With the advent of electric transport, some people are worried about what happens when an electric vehicle is submerged under water following a storm or during a flood. There’s a misconception that somehow battery-powered cars are more subject to damages than a gasoline-powered car in this situation. It didn’t help when Fisker famously lost $30 Million worth of cars in Hurricane Sandy, but to be fair, while advertised as an electric car, the Fisker Karma was more of a gas-powered car than an electric car anyway.
A recent video of a Tesla Model S driving (or swimming) passed cars with internal-combustion engines in a flooded tunnel in
Russia will maybe help correct those misconceptions.
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The truth is that water is bad for any type of vehicle or any mechanical and electronic device for that matter.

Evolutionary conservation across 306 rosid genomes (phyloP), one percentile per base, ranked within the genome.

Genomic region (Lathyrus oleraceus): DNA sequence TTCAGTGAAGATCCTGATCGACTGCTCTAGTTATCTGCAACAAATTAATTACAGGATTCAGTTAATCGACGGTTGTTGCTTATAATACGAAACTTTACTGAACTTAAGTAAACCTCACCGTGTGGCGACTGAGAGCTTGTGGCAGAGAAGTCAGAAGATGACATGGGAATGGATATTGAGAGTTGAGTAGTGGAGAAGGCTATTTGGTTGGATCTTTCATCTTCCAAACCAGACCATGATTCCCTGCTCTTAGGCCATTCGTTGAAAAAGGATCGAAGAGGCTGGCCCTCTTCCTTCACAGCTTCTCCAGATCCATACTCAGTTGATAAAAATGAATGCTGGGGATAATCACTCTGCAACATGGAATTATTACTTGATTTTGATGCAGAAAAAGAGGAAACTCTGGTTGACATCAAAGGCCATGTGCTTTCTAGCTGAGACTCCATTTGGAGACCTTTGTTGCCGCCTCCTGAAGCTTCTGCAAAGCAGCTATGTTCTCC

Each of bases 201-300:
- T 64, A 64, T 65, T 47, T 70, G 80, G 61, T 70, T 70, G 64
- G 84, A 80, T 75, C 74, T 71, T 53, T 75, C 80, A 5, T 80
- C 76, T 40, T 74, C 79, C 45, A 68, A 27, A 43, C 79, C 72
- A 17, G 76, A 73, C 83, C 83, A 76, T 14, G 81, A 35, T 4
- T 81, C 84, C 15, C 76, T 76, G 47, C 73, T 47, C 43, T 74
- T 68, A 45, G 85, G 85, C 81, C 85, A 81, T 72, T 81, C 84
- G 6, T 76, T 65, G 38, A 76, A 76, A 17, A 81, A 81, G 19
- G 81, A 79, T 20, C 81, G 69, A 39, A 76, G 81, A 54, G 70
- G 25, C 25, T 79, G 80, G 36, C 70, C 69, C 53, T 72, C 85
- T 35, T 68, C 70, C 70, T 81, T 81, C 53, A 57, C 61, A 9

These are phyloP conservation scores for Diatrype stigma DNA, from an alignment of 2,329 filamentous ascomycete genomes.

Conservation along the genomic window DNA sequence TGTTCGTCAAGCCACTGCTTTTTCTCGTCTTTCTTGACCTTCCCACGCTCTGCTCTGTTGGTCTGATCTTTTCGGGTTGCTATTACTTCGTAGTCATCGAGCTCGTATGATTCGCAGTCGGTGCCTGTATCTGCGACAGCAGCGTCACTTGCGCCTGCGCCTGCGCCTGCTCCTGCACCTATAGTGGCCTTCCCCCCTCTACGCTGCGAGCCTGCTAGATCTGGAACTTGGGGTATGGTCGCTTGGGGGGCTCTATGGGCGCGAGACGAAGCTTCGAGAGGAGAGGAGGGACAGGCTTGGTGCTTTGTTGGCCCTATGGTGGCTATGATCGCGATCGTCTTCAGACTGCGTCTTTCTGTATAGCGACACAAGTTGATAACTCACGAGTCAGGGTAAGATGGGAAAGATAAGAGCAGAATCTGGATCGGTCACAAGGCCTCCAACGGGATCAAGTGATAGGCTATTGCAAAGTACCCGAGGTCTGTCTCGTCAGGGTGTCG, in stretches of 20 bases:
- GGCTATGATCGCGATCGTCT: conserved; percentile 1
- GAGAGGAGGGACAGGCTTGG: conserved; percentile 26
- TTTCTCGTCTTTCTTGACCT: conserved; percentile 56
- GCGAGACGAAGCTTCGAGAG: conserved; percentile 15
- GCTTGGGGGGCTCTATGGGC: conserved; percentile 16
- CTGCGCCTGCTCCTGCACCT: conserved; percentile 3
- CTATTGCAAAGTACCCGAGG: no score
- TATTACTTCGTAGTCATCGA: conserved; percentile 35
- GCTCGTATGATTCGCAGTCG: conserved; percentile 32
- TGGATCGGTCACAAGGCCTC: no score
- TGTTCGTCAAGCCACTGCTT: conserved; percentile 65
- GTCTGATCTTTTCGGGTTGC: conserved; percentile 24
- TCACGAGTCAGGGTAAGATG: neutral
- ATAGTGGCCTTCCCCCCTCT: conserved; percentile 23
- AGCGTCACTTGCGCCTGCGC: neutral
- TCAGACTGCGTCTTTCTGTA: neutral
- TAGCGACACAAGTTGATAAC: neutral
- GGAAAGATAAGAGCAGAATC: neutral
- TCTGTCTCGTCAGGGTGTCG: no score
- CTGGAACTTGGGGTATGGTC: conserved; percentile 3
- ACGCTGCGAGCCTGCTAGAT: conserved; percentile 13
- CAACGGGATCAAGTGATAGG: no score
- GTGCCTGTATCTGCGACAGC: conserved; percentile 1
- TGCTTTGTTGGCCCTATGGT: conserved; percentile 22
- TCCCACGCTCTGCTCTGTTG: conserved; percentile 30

You simply don’t want the entire undercarriage of your vehicle to be submerged regardless of if it consists of a large battery pack or an exhaust line. In the case of the Model S, the battery pack is sealed, but there are still plenty of complications from submerging the vehicle.
Furthermore, car warranties (including Tesla’s) or insurance rarely if ever cover any damage caused by driving through flooded streets.
It’s better not to try if it’s in any way avoidable, but if you are going to submerge your vehicle in water while it’s running, it’s pretty useful not to need any air intake. It is not clear if it was avoidable in this case, but a Tesla Model S driver shared this week an interesting video of his car going through a flooded tunnel:
I particularly like how he swerves left and right like the Model S is a wet dog getting out of the water.
Update: Tesla CEO Elon Musk shared this article and commented:
As a reader pointed out in the comment section below, the Model S owner maybe thought that Tesla’s James Bond submarine Easter Egg was a real feature: